It helps the deaf and hearing impaired so they can enjoy your programming.
In the US and other countries there are specific regulations that govern what types of video must be captioned and how it should be captioned, but in actual practice, all video should have captions or subtitles for several reasons:
While there are many different levels of subtitling software and services from free to premium we know broadcasters and content producers want to balance cost with accuracy to find the happy medium that enables them to get quality subtitles and captions at an affordable price.
File-based captioning and subtitling is driven primarily by humans spending hours and hours watching video and listening to audio to turn the spoken word into text to be displayed on televisions, computers and mobile devices to help the hearing impaired better understand what’s being said in the programs they are watching.
At BroadStream we know the number of qualified live and file-based subtitlers is declining as retirees leave the industry and are not being replaced because younger job seekers don’t see this as a viable long-term career opportunity and instead select jobs they perceive to offer more advancement and excitement.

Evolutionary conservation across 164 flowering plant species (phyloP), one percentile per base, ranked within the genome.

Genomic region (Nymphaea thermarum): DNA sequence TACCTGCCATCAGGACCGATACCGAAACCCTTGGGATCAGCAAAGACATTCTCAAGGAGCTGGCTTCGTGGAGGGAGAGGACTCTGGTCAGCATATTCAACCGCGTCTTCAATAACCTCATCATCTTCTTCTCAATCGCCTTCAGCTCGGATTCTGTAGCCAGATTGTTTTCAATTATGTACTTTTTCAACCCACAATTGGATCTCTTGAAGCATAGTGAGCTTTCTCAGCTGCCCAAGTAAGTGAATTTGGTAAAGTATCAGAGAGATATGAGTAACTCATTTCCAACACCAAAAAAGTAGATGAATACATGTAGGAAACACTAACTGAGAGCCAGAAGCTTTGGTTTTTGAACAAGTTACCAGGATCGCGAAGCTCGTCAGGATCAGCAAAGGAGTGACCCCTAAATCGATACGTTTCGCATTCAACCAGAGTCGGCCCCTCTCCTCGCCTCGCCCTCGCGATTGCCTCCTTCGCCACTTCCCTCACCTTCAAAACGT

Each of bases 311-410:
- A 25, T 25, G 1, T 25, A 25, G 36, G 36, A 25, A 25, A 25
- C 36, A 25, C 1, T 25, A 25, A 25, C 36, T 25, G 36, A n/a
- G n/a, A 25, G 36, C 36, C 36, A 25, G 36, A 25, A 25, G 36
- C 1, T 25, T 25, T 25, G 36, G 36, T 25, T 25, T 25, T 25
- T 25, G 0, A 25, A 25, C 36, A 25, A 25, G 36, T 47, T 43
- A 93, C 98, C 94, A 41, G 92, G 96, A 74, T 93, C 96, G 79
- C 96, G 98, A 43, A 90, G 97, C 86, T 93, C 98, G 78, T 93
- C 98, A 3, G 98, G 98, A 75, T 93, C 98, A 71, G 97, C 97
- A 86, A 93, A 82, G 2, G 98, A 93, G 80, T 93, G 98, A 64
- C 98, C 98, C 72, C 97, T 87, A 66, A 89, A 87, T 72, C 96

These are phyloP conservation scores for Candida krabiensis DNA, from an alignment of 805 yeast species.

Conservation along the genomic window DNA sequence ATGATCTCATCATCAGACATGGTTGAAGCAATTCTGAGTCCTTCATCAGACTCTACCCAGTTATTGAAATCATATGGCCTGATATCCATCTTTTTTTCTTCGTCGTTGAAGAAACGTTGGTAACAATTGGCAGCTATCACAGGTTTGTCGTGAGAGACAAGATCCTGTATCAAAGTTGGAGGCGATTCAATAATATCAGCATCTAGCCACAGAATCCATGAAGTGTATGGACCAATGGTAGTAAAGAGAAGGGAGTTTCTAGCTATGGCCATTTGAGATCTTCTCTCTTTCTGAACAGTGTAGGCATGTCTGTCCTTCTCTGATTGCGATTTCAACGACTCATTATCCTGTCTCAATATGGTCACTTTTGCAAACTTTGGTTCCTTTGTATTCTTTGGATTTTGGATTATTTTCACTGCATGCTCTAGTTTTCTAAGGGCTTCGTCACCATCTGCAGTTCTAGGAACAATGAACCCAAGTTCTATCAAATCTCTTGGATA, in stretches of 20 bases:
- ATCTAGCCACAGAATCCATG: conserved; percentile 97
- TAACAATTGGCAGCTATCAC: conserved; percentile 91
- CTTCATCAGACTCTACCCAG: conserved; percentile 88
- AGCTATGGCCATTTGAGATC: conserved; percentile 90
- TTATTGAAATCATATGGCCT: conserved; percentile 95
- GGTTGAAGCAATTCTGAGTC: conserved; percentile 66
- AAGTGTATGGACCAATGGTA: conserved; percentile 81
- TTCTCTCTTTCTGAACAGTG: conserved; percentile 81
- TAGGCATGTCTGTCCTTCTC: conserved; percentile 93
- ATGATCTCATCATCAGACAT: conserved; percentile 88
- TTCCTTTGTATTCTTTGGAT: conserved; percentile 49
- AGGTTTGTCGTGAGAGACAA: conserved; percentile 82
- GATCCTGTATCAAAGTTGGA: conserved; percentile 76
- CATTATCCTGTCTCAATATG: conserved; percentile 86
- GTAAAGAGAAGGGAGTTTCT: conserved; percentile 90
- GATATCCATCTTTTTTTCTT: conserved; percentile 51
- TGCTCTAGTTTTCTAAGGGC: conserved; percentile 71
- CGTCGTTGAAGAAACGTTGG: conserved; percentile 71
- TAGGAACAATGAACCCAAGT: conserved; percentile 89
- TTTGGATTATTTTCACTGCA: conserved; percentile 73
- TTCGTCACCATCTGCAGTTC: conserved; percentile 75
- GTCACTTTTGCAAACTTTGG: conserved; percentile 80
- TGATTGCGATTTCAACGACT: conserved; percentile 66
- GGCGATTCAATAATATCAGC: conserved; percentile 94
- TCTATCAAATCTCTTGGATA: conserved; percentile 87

As a result, we see the future of file-based captioning and subtitling and it will transition from humans to machine-powered solutions over the next few years.
AI or artificial intelligence has made great strides in both accuracy and context and is comparable to human captioning in many situations. As part of this transition we are planning a soft, invitation only, launch of a new service called SubCaptioner. It will utilize a combination of speech-to-text machine processing as well as human editors to provide new levels of service we think all users of subtitles will appreciate and embrace. For more information click here to view the SubCaptioner product page.